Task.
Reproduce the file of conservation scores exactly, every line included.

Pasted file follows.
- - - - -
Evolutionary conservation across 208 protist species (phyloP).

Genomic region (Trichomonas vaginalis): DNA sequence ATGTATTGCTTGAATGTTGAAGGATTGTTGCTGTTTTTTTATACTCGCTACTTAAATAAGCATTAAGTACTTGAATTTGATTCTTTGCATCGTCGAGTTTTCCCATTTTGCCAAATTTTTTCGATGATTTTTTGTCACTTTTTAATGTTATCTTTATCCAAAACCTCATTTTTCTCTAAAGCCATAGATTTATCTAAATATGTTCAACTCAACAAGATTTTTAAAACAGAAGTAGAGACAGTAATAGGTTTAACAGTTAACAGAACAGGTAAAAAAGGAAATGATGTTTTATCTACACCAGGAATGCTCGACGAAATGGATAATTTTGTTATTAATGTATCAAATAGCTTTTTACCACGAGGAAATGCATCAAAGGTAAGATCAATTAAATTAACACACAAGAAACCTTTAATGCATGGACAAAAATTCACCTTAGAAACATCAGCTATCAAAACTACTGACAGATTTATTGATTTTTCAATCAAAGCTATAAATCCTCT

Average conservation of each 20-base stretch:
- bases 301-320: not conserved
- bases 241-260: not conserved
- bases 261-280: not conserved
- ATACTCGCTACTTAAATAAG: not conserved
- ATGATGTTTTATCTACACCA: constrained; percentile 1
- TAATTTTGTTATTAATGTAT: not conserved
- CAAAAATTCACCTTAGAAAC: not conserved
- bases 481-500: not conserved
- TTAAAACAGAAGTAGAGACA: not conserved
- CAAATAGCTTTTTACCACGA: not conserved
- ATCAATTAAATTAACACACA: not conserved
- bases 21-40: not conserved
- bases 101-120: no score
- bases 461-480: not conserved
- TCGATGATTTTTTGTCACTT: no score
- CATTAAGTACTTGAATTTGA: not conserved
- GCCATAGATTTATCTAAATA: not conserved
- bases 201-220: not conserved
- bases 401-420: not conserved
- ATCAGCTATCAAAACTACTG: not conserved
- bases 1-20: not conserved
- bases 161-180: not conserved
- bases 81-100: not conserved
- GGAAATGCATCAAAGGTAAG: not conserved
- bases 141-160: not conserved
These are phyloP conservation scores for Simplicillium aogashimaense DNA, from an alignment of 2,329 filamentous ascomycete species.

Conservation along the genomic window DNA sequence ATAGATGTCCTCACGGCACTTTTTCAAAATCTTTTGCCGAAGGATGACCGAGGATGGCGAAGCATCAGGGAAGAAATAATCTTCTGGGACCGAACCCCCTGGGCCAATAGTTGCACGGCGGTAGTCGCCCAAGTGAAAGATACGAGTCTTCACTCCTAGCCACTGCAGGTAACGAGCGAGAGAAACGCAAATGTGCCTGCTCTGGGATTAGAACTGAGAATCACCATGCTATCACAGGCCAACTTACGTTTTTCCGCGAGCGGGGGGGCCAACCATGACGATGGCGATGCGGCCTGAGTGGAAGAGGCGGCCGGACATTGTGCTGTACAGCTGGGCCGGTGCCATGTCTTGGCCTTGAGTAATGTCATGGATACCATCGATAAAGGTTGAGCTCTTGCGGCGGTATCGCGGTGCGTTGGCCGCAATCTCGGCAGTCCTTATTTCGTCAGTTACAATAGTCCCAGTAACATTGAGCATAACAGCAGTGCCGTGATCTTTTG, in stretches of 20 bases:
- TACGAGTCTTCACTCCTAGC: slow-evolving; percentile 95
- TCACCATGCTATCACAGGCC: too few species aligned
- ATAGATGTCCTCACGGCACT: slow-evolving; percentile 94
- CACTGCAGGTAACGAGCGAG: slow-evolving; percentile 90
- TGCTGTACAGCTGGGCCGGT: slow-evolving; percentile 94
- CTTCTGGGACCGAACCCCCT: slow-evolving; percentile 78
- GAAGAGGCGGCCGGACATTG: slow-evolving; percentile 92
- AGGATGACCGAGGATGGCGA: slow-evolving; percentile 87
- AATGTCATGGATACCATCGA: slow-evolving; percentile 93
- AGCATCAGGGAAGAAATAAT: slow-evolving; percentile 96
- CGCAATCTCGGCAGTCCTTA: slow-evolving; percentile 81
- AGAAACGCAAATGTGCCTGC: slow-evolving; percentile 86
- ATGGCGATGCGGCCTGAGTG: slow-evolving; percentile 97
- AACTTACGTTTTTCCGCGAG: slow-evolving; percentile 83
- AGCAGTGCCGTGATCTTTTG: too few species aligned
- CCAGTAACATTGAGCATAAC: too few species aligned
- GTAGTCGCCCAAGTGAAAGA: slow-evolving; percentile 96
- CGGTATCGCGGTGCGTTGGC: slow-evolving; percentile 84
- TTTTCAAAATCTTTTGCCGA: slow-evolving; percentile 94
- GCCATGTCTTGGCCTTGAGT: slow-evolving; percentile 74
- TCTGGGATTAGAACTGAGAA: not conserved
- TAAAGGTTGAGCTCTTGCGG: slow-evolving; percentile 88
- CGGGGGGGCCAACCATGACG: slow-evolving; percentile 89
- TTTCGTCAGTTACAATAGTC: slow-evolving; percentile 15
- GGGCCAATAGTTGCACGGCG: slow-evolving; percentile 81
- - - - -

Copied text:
Evolutionary conservation across 208 protist species (phyloP).

Genomic region (Trichomonas vaginalis): DNA sequence ATGTATTGCTTGAATGTTGAAGGATTGTTGCTGTTTTTTTATACTCGCTACTTAAATAAGCATTAAGTACTTGAATTTGATTCTTTGCATCGTCGAGTTTTCCCATTTTGCCAAATTTTTTCGATGATTTTTTGTCACTTTTTAATGTTATCTTTATCCAAAACCTCATTTTTCTCTAAAGCCATAGATTTATCTAAATATGTTCAACTCAACAAGATTTTTAAAACAGAAGTAGAGACAGTAATAGGTTTAACAGTTAACAGAACAGGTAAAAAAGGAAATGATGTTTTATCTACACCAGGAATGCTCGACGAAATGGATAATTTTGTTATTAATGTATCAAATAGCTTTTTACCACGAGGAAATGCATCAAAGGTAAGATCAATTAAATTAACACACAAGAAACCTTTAATGCATGGACAAAAATTCACCTTAGAAACATCAGCTATCAAAACTACTGACAGATTTATTGATTTTTCAATCAAAGCTATAAATCCTCT

Average conservation of each 20-base stretch:
- bases 301-320: not conserved
- bases 241-260: not conserved
- bases 261-280: not conserved
- ATACTCGCTACTTAAATAAG: not conserved
- ATGATGTTTTATCTACACCA: constrained; percentile 1
- TAATTTTGTTATTAATGTAT: not conserved
- CAAAAATTCACCTTAGAAAC: not conserved
- bases 481-500: not conserved
- TTAAAACAGAAGTAGAGACA: not conserved
- CAAATAGCTTTTTACCACGA: not conserved
- ATCAATTAAATTAACACACA: not conserved
- bases 21-40: not conserved
- bases 101-120: no score
- bases 461-480: not conserved
- TCGATGATTTTTTGTCACTT: no score
- CATTAAGTACTTGAATTTGA: not conserved
- GCCATAGATTTATCTAAATA: not conserved
- bases 201-220: not conserved
- bases 401-420: not conserved
- ATCAGCTATCAAAACTACTG: not conserved
- bases 1-20: not conserved
- bases 161-180: not conserved
- bases 81-100: not conserved
- GGAAATGCATCAAAGGTAAG: not conserved
- bases 141-160: not conserved
These are phyloP conservation scores for Simplicillium aogashimaense DNA, from an alignment of 2,329 filamentous ascomycete species.

Conservation along the genomic window DNA sequence ATAGATGTCCTCACGGCACTTTTTCAAAATCTTTTGCCGAAGGATGACCGAGGATGGCGAAGCATCAGGGAAGAAATAATCTTCTGGGACCGAACCCCCTGGGCCAATAGTTGCACGGCGGTAGTCGCCCAAGTGAAAGATACGAGTCTTCACTCCTAGCCACTGCAGGTAACGAGCGAGAGAAACGCAAATGTGCCTGCTCTGGGATTAGAACTGAGAATCACCATGCTATCACAGGCCAACTTACGTTTTTCCGCGAGCGGGGGGGCCAACCATGACGATGGCGATGCGGCCTGAGTGGAAGAGGCGGCCGGACATTGTGCTGTACAGCTGGGCCGGTGCCATGTCTTGGCCTTGAGTAATGTCATGGATACCATCGATAAAGGTTGAGCTCTTGCGGCGGTATCGCGGTGCGTTGGCCGCAATCTCGGCAGTCCTTATTTCGTCAGTTACAATAGTCCCAGTAACATTGAGCATAACAGCAGTGCCGTGATCTTTTG, in stretches of 20 bases:
- TACGAGTCTTCACTCCTAGC: slow-evolving; percentile 95
- TCACCATGCTATCACAGGCC: too few species aligned
- ATAGATGTCCTCACGGCACT: slow-evolving; percentile 94
- CACTGCAGGTAACGAGCGAG: slow-evolving; percentile 90
- TGCTGTACAGCTGGGCCGGT: slow-evolving; percentile 94
- CTTCTGGGACCGAACCCCCT: slow-evolving; percentile 78
- GAAGAGGCGGCCGGACATTG: slow-evolving; percentile 92
- AGGATGACCGAGGATGGCGA: slow-evolving; percentile 87
- AATGTCATGGATACCATCGA: slow-evolving; percentile 93
- AGCATCAGGGAAGAAATAAT: slow-evolving; percentile 96
- CGCAATCTCGGCAGTCCTTA: slow-evolving; percentile 81
- AGAAACGCAAATGTGCCTGC: slow-evolving; percentile 86
- ATGGCGATGCGGCCTGAGTG: slow-evolving; percentile 97
- AACTTACGTTTTTCCGCGAG: slow-evolving; percentile 83
- AGCAGTGCCGTGATCTTTTG: too few species aligned
- CCAGTAACATTGAGCATAAC: too few species aligned
- GTAGTCGCCCAAGTGAAAGA: slow-evolving; percentile 96
- CGGTATCGCGGTGCGTTGGC: slow-evolving; percentile 84
- TTTTCAAAATCTTTTGCCGA: slow-evolving; percentile 94
- GCCATGTCTTGGCCTTGAGT: slow-evolving; percentile 74
- TCTGGGATTAGAACTGAGAA: not conserved
- TAAAGGTTGAGCTCTTGCGG: slow-evolving; percentile 88
- CGGGGGGGCCAACCATGACG: slow-evolving; percentile 89
- TTTCGTCAGTTACAATAGTC: slow-evolving; percentile 15
- GGGCCAATAGTTGCACGGCG: slow-evolving; percentile 81